This year we have had an extended monsoon season in India and to enjoy this bounty of rain, we decided to drive to the Tipeshwar Wildlife Sanctuary, which in the monsoons transforms into a “Magical Green Oasis”. The ever so helpful folks at Kia India provided a Seltos for this “Monsoon Forest Drive” and after collecting it from the Hyderabad airport we drove directly to the Foxtail Eco Retreat (www.foxtailecoretreat.com) in Tipeshwar.
Getting out of the city consumed some time, but after we passed Medchal on the Hyderabad-Nagpur National Highway, the traffic volume reduced and it took us a little over six hours to cover a distance of approximately 400 kms. Foxtail Retreat is superbly located right next to the Sunna Gate of Tipeshwar WLS and offers comfortable and spacious air-conditioned tents, with attached toilet.
Uday Krishna, the owner and a wildlife enthusiast was away, and we were received very warmly by the manager Shiv Kumar Paraki. He immediately made us feel at home and served us some delicious home kitchen style snacks on the wooden deck that overlooks a pond. This pond also attracts some birds and became our hangout place for the next couple of days.
Next morning when we entered the Tipeshwar WLS, we saw for ourselves that the reputation of a “Green Oasis” was justified. Everything was covered with a carpet of green not only due to the good rains, but also because several rivers like the Purna, Krishna, Bhima and Tapti water different parts of this wildlife sanctuary that is spread over 148 square kilometres. And while this may be a small sanctuary, it abounds in different types of vegetation and also houses a variety of wildlife.
It’s quite a hilly region too, with the vegetation varying as per the altitude. Interestingly, the Tipeshwar WLS is home to about 250 species of bamboo, and a diverse array of flora and herbs and grasses, which form a unique pool of medicinal, and fragrant and beautiful plants.
Tipeshwar is also home to some 25 species of mammals, 180 species of birds, and 22 types of amphibians and reptiles. If in luck one can spot tiger, leopard, wild dog, sloth bear, wild cat, sambar, cheetal, neelgai, wild boar, peacock and so on. In my view the best part about this sanctuary is that it’s still not overrun by noisy tourists, as it is relatively unknown and situated in a remote part of Maharashtra.
Given this, one really enjoyed the peace and tranquility along with the immense natural beauty of Tipeshwar, which looked really pristine in its glorious green monsoon attire. But the thick vegetation made wildlife sightings difficult and the easy availability of water all over the jungle, also meant that the animals were dispersed, due to which one could not anticipate their movements or track them.
While one did not see much wildlife, fortunately I had ample opportunity to use the traction modes of the Kia Seltos in real life conditions. This was because most of the forest tracks in and around Tipeshwar were wet and muddy, allowing me to test the efficiency and effectiveness of these traction modes. If you press the Drive/Traction mode button, the driving mode changes from “Driving” to “Traction” control and you can select snow, mud or sand mode by rotating the knob.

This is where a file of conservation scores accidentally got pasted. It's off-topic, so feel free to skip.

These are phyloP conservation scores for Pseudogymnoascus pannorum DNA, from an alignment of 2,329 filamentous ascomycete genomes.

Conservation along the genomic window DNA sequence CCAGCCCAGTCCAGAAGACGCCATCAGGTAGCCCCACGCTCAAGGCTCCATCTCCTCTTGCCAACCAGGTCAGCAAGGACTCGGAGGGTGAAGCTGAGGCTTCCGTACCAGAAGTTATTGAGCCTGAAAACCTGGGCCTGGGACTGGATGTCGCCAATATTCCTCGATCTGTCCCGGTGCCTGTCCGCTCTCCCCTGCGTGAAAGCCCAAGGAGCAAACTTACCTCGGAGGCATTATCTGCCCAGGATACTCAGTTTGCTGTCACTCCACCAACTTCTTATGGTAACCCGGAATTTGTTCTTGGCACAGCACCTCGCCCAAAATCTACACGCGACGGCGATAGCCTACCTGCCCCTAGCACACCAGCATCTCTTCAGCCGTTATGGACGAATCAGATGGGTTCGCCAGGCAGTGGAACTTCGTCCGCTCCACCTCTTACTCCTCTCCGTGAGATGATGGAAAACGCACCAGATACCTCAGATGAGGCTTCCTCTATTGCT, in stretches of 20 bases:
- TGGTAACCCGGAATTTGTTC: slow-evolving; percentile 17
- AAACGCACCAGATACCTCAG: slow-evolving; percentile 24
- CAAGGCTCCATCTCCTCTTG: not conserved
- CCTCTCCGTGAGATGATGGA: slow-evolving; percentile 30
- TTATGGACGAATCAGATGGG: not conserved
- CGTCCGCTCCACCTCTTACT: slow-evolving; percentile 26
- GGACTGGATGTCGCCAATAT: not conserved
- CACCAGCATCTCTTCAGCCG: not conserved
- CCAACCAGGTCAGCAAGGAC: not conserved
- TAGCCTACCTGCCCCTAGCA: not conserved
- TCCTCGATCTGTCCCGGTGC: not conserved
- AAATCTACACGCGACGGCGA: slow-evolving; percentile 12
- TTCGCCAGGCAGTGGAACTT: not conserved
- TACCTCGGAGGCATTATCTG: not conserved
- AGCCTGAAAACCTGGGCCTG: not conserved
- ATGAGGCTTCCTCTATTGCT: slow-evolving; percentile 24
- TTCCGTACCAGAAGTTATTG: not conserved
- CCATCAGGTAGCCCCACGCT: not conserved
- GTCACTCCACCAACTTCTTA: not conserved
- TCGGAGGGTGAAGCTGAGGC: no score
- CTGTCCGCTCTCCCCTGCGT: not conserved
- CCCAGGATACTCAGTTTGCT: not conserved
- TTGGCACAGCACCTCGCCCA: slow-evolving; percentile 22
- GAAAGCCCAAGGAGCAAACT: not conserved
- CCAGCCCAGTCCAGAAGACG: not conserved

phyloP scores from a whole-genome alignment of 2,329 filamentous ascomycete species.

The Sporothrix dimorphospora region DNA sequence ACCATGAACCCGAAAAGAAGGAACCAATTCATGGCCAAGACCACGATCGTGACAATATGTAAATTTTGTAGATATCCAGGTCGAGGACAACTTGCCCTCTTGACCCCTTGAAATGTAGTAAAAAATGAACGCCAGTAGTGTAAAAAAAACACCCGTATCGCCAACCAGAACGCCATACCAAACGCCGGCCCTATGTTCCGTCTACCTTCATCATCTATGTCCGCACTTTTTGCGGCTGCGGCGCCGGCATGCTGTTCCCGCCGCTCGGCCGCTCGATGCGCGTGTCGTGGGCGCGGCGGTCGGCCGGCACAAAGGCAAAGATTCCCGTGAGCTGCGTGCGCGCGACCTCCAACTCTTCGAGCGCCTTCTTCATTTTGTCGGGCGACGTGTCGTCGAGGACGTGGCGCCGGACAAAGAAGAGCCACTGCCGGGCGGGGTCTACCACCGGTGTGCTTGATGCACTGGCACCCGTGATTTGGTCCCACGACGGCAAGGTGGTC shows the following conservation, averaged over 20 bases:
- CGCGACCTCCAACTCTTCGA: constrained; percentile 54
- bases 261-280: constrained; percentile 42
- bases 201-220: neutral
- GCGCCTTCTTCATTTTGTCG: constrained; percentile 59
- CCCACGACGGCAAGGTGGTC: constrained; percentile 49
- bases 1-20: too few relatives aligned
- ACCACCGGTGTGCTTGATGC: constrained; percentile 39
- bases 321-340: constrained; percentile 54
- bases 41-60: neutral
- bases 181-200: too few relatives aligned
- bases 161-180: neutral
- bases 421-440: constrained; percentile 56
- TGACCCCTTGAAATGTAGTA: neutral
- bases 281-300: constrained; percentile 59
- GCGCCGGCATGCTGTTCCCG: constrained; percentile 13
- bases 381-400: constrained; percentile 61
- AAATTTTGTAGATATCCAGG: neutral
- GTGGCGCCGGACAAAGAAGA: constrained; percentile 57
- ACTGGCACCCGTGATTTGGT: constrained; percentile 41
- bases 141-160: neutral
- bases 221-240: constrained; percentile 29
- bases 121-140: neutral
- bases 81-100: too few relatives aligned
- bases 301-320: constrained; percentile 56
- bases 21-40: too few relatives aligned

Usually one gets such traction modes in all-wheel drive or four-wheel drive vehicles, but the Kia Seltos despite being front wheel drive, has these modes. When you select any of the 3 traction modes, the traction control settings are automatically adjusted to provide maximum possible traction on slippery surfaces. What actually happens is that the traction control changes the slip or spin level limit of both the left and right hand side wheels and tunes the engine throttle response, engine torque and gear shift patterns according to the available traction levels.
Therefore, when I engaged the mud mode and tried to drive through the slush, I could feel that though the front wheels were spinning the traction control was not cutting power to them, and due to the higher wheel spin and increased engine revs, I could power the Seltos through the sticky slush in a far better and more controlled manner, than it would have been possible in a purely front-wheel drive vehicle.
Another good thing was that Shiv Kumar suggested we should spend a day exploring some of the man made wonders in the region like the 300 year old Gurudwara Sri Bhagor Sahib and ancient Pandavdevi Shiv Temple. And we are so happy we listened to him, because the visit to both these religious places turned out to be the highlight of our trip.
The drive on the narrow but scenic road was delightful and as the Gurudwara Sri Bhagor Sahib is in a very isolated location, we hardly saw any other vehicles or people. In fact we also had this serene and historic gurudwara to ourselves, and it was the granthi or Sikh priest who told us that the 10th Sikh guru, Sri Guru Gobind Singh Ji had stayed here for a few days, while on his way to the Nanded Saheb Gurudwara.
After this most rewarding religious pit stop, we proceeded to the Shiv Temple, at Pandavdevi. The pujari or priest here said it was about 400 years old, but looking at the rock cut exteriors I feel it’s definitely a lot older, and could even date back thousand years or more. Despite an extensive search on “Google Guru”, I was unable to find any useful information on this temple or for that matter, even the gurudwara. And if it was not for Shiv Kumar’s suggestion, we would never have visited either of these hidden gems.
Photos courtesy Suvir Mirchandani
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